One of the first articles I ever wrote for The American Prospect was about Max Baucus, who's both a strikingly terrible Democrat and takes strikingly little heat for it since he's not really much of a grandstander. At any rate, his suckitude continues as yesterday he helped vote against a plan to give the District of Columbia a vote in the House of Representatives. His reason?
Baucus said in a written statement that he opposed the bill because Montana has only one House vote. "If we were to expand the House, Montana's voice would become less influential," he said.
Chris Orr brings the math:
Now, my back-of-the-envelope calculation--and I hope readers will feel free to correct it if it's wrong--finds that Montana's single House vote currently makes up 0.2299 percent of the total House vote. If the House were expanded from 435 members to 437, Montana's share would drop to 0.2288 percent. Yes, Baucus felt obligated to vote against any federal representation for residents of the District of Columbia, because it would reduce the relative clout of his states' residents (in the House only, the Senate would be unaffected) by one-thousandth of one percent.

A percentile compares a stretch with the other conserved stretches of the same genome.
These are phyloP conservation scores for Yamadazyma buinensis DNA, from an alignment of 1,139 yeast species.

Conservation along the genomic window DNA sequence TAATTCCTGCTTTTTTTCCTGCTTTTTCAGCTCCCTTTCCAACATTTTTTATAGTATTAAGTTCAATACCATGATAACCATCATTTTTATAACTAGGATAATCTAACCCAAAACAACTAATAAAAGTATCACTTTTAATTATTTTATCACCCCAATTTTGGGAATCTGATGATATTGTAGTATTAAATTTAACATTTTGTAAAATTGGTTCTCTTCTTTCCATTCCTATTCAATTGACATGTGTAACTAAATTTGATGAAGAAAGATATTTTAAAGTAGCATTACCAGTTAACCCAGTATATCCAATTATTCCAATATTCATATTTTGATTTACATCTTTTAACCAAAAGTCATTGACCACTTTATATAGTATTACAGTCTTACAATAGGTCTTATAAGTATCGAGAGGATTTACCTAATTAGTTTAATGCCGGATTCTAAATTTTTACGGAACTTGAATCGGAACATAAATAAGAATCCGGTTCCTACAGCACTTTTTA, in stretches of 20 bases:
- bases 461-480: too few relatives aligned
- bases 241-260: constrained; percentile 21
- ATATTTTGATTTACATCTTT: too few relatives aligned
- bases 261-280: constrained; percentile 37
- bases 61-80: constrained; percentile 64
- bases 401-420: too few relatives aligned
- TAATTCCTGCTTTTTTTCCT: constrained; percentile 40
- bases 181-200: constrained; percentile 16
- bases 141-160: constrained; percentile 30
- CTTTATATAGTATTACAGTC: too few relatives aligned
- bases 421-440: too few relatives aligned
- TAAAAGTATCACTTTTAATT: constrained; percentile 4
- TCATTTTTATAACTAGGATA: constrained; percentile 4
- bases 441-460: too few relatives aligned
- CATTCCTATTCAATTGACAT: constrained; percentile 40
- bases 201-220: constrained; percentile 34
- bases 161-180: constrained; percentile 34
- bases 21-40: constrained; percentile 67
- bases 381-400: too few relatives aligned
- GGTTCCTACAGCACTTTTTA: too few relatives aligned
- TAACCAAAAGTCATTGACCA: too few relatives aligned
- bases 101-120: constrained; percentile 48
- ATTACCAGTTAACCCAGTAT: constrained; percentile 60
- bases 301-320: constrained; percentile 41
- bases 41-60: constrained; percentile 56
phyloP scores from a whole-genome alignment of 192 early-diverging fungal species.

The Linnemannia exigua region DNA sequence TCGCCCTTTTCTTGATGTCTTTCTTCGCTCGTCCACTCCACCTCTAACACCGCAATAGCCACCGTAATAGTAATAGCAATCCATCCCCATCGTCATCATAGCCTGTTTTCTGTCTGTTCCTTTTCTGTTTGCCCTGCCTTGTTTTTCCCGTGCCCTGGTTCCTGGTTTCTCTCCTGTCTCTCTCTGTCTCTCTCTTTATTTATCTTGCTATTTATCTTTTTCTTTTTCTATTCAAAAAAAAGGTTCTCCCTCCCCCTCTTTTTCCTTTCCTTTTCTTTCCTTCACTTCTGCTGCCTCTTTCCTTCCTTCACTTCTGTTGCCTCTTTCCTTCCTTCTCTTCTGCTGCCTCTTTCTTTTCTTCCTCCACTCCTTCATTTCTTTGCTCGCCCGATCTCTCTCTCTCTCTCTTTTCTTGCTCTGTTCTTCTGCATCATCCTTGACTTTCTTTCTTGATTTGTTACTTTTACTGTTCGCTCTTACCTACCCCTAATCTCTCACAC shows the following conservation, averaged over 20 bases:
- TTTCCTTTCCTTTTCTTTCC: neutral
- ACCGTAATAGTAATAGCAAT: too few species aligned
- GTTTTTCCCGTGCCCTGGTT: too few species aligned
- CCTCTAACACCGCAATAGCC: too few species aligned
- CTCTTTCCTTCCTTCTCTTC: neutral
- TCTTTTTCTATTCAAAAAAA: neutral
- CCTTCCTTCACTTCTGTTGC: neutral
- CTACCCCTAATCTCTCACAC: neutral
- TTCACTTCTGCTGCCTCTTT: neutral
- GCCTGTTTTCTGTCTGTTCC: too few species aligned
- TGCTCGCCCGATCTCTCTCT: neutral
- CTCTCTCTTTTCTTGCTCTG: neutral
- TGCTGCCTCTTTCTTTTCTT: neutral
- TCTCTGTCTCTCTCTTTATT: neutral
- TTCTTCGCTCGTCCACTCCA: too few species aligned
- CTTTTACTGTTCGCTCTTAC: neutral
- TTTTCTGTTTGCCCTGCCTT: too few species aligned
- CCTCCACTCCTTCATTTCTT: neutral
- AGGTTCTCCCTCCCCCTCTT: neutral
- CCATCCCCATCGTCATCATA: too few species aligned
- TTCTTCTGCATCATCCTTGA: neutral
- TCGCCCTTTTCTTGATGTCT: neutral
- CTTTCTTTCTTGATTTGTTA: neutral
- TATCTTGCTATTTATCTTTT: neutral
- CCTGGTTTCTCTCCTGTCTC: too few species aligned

And, of course, Montana would be ludicrously overrepresented in congress whether or not DC got a vote.
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